The Joys Of Togetherness
Combining your print and mail operations will bring efficiency and cost savings to your parent organization. Learn from those who have done it.
When you tell customers you provide “one-stop shopping” for all their printing needs, are you including mailing? You should be.
In-plants that oversee both print and mail bring big savings to their parent organizations, both in time and money. To find out more about the benefits, we talked with supervisors of these combined operations. Sharing their insights with IPG were:
• John Barron, Director, Printing and Mailing Services, University of Saint Thomas, St. Paul, Minn.
• Karen Bush , Coordinator of Printing & Mailing, Mount Vernon Nazarene College, Mount Vernon, Ohio
• Jimmy Friend, Director, Print/Copy/Mail Services, University of North Texas, Denton, Texas
• J.R. Gaddis, Director, Printing and Mailing Services, University of Oregon, Eugene, Ore.
• Steven A. Goodman, Manager, Printing and Mail Services, California State University-Fresno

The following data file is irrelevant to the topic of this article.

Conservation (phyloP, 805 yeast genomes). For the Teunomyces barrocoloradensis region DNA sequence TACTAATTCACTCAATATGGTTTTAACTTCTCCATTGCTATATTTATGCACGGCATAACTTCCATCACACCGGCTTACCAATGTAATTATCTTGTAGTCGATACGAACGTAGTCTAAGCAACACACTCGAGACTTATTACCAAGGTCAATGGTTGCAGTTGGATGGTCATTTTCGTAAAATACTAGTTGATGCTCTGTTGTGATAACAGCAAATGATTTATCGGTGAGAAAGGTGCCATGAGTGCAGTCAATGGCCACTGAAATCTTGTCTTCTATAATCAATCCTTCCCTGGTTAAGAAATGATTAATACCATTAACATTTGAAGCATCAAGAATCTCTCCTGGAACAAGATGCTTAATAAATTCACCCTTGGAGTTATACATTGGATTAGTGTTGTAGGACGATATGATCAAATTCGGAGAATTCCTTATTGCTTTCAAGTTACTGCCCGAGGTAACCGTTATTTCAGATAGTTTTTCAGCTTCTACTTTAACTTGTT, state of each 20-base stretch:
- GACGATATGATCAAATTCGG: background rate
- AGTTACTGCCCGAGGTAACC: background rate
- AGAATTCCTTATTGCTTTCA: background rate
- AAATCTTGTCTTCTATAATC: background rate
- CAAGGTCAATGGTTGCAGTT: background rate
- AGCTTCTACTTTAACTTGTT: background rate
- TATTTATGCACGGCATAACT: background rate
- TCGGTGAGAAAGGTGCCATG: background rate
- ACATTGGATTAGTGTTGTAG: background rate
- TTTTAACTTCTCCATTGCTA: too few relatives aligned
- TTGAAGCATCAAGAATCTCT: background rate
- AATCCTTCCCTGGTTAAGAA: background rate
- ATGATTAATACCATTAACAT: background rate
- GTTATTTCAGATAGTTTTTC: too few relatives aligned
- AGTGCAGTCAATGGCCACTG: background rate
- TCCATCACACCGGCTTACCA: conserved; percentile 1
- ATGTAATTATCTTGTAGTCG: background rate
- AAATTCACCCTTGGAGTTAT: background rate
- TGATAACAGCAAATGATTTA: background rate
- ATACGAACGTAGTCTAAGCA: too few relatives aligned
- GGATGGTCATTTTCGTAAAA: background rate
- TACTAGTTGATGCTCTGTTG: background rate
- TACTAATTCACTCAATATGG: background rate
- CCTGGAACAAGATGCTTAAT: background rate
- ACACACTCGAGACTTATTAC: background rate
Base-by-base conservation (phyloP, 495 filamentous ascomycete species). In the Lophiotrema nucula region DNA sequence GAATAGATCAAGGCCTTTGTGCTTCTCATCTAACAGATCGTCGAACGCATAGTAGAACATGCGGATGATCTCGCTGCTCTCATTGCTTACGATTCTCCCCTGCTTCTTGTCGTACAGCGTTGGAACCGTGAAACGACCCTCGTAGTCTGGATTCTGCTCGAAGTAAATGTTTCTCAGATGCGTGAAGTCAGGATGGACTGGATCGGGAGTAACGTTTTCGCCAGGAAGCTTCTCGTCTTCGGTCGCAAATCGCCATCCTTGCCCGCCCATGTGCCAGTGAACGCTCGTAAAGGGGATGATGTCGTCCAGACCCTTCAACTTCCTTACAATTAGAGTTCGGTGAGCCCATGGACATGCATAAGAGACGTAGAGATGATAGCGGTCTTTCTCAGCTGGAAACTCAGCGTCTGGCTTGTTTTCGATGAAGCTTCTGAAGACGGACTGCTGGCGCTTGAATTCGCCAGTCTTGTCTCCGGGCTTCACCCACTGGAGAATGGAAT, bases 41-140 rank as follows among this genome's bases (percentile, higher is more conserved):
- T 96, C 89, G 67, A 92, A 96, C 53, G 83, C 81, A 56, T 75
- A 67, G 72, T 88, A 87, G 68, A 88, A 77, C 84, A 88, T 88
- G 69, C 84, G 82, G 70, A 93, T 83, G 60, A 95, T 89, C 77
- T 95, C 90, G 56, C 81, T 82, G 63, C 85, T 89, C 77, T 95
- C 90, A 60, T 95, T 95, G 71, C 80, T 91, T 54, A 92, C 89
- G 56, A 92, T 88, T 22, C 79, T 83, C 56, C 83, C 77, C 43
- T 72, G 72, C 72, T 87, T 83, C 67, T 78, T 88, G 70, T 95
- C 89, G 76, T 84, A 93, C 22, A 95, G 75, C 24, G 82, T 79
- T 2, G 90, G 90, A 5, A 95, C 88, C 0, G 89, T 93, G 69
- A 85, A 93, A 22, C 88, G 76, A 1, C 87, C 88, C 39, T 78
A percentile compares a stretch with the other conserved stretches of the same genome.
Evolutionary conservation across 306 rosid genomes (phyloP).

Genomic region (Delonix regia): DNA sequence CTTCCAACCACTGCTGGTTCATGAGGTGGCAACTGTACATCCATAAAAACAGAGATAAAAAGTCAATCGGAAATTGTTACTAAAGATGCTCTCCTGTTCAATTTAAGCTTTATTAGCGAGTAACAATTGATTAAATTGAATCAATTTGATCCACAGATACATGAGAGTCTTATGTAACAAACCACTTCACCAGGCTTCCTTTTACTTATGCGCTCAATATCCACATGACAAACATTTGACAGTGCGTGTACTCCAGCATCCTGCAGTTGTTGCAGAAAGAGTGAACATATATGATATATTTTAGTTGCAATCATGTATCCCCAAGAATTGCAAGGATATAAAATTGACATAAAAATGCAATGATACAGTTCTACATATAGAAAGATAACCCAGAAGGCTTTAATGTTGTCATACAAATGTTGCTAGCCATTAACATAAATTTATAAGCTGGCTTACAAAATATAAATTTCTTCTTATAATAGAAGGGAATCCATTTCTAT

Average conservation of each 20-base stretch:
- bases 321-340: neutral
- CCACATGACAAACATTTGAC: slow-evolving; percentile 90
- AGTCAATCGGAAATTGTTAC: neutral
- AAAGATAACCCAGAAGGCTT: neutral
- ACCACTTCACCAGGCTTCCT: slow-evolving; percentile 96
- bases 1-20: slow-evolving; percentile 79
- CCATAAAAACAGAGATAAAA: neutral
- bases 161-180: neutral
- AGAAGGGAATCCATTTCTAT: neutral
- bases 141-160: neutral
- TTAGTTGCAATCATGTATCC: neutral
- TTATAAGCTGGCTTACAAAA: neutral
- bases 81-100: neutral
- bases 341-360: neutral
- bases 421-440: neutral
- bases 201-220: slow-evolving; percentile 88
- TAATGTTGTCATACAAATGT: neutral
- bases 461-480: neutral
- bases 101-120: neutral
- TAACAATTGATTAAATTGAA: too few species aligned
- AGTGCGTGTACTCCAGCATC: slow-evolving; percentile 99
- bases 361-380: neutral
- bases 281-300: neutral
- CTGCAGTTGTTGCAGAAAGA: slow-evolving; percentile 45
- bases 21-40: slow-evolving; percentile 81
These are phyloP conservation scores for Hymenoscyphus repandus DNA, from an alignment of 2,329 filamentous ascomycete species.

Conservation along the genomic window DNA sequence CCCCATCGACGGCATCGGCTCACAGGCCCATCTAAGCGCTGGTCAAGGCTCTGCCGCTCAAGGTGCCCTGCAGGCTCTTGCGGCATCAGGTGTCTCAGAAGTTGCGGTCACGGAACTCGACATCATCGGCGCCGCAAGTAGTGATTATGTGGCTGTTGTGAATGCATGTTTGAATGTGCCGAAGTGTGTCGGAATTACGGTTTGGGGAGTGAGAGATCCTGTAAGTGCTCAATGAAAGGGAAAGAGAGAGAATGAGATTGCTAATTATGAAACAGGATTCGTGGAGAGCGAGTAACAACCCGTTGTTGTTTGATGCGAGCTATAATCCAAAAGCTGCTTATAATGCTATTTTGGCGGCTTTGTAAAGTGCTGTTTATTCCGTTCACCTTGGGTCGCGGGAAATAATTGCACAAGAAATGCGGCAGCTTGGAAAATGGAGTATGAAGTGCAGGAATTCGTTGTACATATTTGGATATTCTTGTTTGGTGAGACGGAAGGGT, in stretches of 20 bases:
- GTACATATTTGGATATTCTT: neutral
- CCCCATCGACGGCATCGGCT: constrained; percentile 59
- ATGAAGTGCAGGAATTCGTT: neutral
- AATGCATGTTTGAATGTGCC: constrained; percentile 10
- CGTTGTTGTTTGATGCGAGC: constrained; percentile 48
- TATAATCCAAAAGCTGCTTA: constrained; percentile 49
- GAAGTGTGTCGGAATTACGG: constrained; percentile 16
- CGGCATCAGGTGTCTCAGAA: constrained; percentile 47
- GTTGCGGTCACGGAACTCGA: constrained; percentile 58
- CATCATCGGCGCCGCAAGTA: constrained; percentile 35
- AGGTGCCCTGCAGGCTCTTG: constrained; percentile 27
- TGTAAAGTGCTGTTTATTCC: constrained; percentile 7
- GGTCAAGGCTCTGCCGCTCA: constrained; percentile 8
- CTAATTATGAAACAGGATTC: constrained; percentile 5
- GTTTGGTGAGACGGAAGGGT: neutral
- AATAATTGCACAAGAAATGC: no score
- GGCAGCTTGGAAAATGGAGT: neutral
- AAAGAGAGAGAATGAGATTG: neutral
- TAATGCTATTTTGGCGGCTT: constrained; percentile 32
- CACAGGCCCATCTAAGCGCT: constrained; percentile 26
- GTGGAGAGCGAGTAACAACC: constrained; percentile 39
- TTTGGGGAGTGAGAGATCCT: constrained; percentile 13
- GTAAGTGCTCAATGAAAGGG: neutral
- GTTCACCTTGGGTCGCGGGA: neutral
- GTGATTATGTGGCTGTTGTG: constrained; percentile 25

• Bill McCart, Mail Services Manager, University of California-Berkeley
What are the advantages to having mailing and printing in the same department?
John Barron: The design of a mail piece can drastically affect the postage rate at which it can be sent. When the design experts can easily speak to the mailing experts, everyone gets more knowledgeable, and the institution can benefit in hard dollars.
Also, turnaround time is reduced because the facility in which the mail pieces are produced is the same as the facility that processes the mailing.
Sometimes mailing data or addresses come to our bulk mail center in an application like Microsoft Word that requires advanced manipulation to get the fields straight. Our graphic designers in the printing department have the skill to assist the mailing department.
Karen Bush: We can be a one-stop shop. Departments can send us letters through the network to the printer and we are able to print and mail in the same office. We do personalized mailings this way also.